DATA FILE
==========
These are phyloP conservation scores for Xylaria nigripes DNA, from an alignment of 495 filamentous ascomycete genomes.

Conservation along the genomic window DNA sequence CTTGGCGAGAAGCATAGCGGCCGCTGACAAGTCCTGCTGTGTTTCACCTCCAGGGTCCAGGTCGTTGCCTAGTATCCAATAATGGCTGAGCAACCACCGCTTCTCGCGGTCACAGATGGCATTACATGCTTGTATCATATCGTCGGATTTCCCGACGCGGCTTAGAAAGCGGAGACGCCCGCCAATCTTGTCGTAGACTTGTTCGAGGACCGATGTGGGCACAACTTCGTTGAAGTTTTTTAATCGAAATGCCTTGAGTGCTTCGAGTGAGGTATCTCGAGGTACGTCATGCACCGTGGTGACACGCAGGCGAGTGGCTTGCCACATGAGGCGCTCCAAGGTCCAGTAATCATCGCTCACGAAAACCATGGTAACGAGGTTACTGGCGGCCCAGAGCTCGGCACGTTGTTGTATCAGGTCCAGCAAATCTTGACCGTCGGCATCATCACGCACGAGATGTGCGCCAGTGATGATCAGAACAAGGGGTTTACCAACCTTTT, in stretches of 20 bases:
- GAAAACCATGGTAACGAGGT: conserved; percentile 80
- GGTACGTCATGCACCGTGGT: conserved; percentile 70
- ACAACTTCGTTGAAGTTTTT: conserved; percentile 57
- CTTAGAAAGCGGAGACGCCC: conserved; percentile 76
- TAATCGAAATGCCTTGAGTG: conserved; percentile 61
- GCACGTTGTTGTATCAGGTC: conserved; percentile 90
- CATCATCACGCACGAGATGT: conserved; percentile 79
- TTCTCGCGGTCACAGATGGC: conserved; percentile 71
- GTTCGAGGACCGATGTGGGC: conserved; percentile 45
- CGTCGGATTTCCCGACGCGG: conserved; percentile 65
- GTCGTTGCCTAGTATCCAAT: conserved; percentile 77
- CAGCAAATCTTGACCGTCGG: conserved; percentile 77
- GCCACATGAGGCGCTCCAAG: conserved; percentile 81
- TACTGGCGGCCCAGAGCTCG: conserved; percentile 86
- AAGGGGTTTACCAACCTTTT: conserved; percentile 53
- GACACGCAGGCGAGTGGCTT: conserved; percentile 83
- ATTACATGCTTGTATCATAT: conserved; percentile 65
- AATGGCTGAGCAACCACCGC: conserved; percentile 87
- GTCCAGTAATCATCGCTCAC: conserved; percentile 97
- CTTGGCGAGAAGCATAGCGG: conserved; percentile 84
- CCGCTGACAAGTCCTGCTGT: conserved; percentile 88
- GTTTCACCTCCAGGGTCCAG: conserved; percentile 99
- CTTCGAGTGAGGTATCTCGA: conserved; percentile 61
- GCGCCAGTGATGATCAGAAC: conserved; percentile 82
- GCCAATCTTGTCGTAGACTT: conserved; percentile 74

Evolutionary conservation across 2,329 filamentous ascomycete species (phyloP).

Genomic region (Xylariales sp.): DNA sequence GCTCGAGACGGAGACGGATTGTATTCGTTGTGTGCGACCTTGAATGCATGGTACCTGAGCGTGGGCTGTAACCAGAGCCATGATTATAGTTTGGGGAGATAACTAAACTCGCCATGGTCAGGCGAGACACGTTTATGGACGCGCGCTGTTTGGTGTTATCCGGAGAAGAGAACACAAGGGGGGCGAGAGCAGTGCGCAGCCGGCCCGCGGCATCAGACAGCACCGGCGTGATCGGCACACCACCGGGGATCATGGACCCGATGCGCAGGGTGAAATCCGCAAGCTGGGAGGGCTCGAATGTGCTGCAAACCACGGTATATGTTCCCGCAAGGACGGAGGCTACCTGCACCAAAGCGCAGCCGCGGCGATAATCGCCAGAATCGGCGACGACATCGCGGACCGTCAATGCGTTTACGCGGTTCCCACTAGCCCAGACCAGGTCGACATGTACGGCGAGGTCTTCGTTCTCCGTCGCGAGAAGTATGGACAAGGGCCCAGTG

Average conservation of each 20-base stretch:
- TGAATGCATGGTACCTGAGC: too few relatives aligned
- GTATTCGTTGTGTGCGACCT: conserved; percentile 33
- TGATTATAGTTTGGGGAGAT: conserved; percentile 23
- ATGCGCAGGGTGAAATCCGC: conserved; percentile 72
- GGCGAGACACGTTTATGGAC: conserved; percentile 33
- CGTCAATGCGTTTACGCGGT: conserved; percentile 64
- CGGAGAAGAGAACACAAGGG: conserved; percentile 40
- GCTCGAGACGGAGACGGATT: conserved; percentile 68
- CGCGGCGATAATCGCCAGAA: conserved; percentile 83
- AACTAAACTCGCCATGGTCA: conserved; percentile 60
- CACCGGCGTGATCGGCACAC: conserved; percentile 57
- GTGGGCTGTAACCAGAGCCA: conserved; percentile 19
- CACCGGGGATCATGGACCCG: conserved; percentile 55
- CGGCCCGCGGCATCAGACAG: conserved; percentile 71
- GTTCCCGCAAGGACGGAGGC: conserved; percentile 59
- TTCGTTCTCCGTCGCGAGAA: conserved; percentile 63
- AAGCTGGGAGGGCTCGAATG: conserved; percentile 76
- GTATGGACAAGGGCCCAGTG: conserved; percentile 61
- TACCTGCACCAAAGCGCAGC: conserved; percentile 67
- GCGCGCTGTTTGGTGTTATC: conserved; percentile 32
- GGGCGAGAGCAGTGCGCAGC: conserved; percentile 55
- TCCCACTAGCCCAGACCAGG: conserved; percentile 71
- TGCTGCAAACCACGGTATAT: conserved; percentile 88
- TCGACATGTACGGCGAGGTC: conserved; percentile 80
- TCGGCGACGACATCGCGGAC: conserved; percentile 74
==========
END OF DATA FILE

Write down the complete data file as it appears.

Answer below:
These are phyloP conservation scores for Xylaria nigripes DNA, from an alignment of 495 filamentous ascomycete genomes.

Conservation along the genomic window DNA sequence CTTGGCGAGAAGCATAGCGGCCGCTGACAAGTCCTGCTGTGTTTCACCTCCAGGGTCCAGGTCGTTGCCTAGTATCCAATAATGGCTGAGCAACCACCGCTTCTCGCGGTCACAGATGGCATTACATGCTTGTATCATATCGTCGGATTTCCCGACGCGGCTTAGAAAGCGGAGACGCCCGCCAATCTTGTCGTAGACTTGTTCGAGGACCGATGTGGGCACAACTTCGTTGAAGTTTTTTAATCGAAATGCCTTGAGTGCTTCGAGTGAGGTATCTCGAGGTACGTCATGCACCGTGGTGACACGCAGGCGAGTGGCTTGCCACATGAGGCGCTCCAAGGTCCAGTAATCATCGCTCACGAAAACCATGGTAACGAGGTTACTGGCGGCCCAGAGCTCGGCACGTTGTTGTATCAGGTCCAGCAAATCTTGACCGTCGGCATCATCACGCACGAGATGTGCGCCAGTGATGATCAGAACAAGGGGTTTACCAACCTTTT, in stretches of 20 bases:
- GAAAACCATGGTAACGAGGT: conserved; percentile 80
- GGTACGTCATGCACCGTGGT: conserved; percentile 70
- ACAACTTCGTTGAAGTTTTT: conserved; percentile 57
- CTTAGAAAGCGGAGACGCCC: conserved; percentile 76
- TAATCGAAATGCCTTGAGTG: conserved; percentile 61
- GCACGTTGTTGTATCAGGTC: conserved; percentile 90
- CATCATCACGCACGAGATGT: conserved; percentile 79
- TTCTCGCGGTCACAGATGGC: conserved; percentile 71
- GTTCGAGGACCGATGTGGGC: conserved; percentile 45
- CGTCGGATTTCCCGACGCGG: conserved; percentile 65
- GTCGTTGCCTAGTATCCAAT: conserved; percentile 77
- CAGCAAATCTTGACCGTCGG: conserved; percentile 77
- GCCACATGAGGCGCTCCAAG: conserved; percentile 81
- TACTGGCGGCCCAGAGCTCG: conserved; percentile 86
- AAGGGGTTTACCAACCTTTT: conserved; percentile 53
- GACACGCAGGCGAGTGGCTT: conserved; percentile 83
- ATTACATGCTTGTATCATAT: conserved; percentile 65
- AATGGCTGAGCAACCACCGC: conserved; percentile 87
- GTCCAGTAATCATCGCTCAC: conserved; percentile 97
- CTTGGCGAGAAGCATAGCGG: conserved; percentile 84
- CCGCTGACAAGTCCTGCTGT: conserved; percentile 88
- GTTTCACCTCCAGGGTCCAG: conserved; percentile 99
- CTTCGAGTGAGGTATCTCGA: conserved; percentile 61
- GCGCCAGTGATGATCAGAAC: conserved; percentile 82
- GCCAATCTTGTCGTAGACTT: conserved; percentile 74

Evolutionary conservation across 2,329 filamentous ascomycete species (phyloP).

Genomic region (Xylariales sp.): DNA sequence GCTCGAGACGGAGACGGATTGTATTCGTTGTGTGCGACCTTGAATGCATGGTACCTGAGCGTGGGCTGTAACCAGAGCCATGATTATAGTTTGGGGAGATAACTAAACTCGCCATGGTCAGGCGAGACACGTTTATGGACGCGCGCTGTTTGGTGTTATCCGGAGAAGAGAACACAAGGGGGGCGAGAGCAGTGCGCAGCCGGCCCGCGGCATCAGACAGCACCGGCGTGATCGGCACACCACCGGGGATCATGGACCCGATGCGCAGGGTGAAATCCGCAAGCTGGGAGGGCTCGAATGTGCTGCAAACCACGGTATATGTTCCCGCAAGGACGGAGGCTACCTGCACCAAAGCGCAGCCGCGGCGATAATCGCCAGAATCGGCGACGACATCGCGGACCGTCAATGCGTTTACGCGGTTCCCACTAGCCCAGACCAGGTCGACATGTACGGCGAGGTCTTCGTTCTCCGTCGCGAGAAGTATGGACAAGGGCCCAGTG

Average conservation of each 20-base stretch:
- TGAATGCATGGTACCTGAGC: too few relatives aligned
- GTATTCGTTGTGTGCGACCT: conserved; percentile 33
- TGATTATAGTTTGGGGAGAT: conserved; percentile 23
- ATGCGCAGGGTGAAATCCGC: conserved; percentile 72
- GGCGAGACACGTTTATGGAC: conserved; percentile 33
- CGTCAATGCGTTTACGCGGT: conserved; percentile 64
- CGGAGAAGAGAACACAAGGG: conserved; percentile 40
- GCTCGAGACGGAGACGGATT: conserved; percentile 68
- CGCGGCGATAATCGCCAGAA: conserved; percentile 83
- AACTAAACTCGCCATGGTCA: conserved; percentile 60
- CACCGGCGTGATCGGCACAC: conserved; percentile 57
- GTGGGCTGTAACCAGAGCCA: conserved; percentile 19
- CACCGGGGATCATGGACCCG: conserved; percentile 55
- CGGCCCGCGGCATCAGACAG: conserved; percentile 71
- GTTCCCGCAAGGACGGAGGC: conserved; percentile 59
- TTCGTTCTCCGTCGCGAGAA: conserved; percentile 63
- AAGCTGGGAGGGCTCGAATG: conserved; percentile 76
- GTATGGACAAGGGCCCAGTG: conserved; percentile 61
- TACCTGCACCAAAGCGCAGC: conserved; percentile 67
- GCGCGCTGTTTGGTGTTATC: conserved; percentile 32
- GGGCGAGAGCAGTGCGCAGC: conserved; percentile 55
- TCCCACTAGCCCAGACCAGG: conserved; percentile 71
- TGCTGCAAACCACGGTATAT: conserved; percentile 88
- TCGACATGTACGGCGAGGTC: conserved; percentile 80
- TCGGCGACGACATCGCGGAC: conserved; percentile 74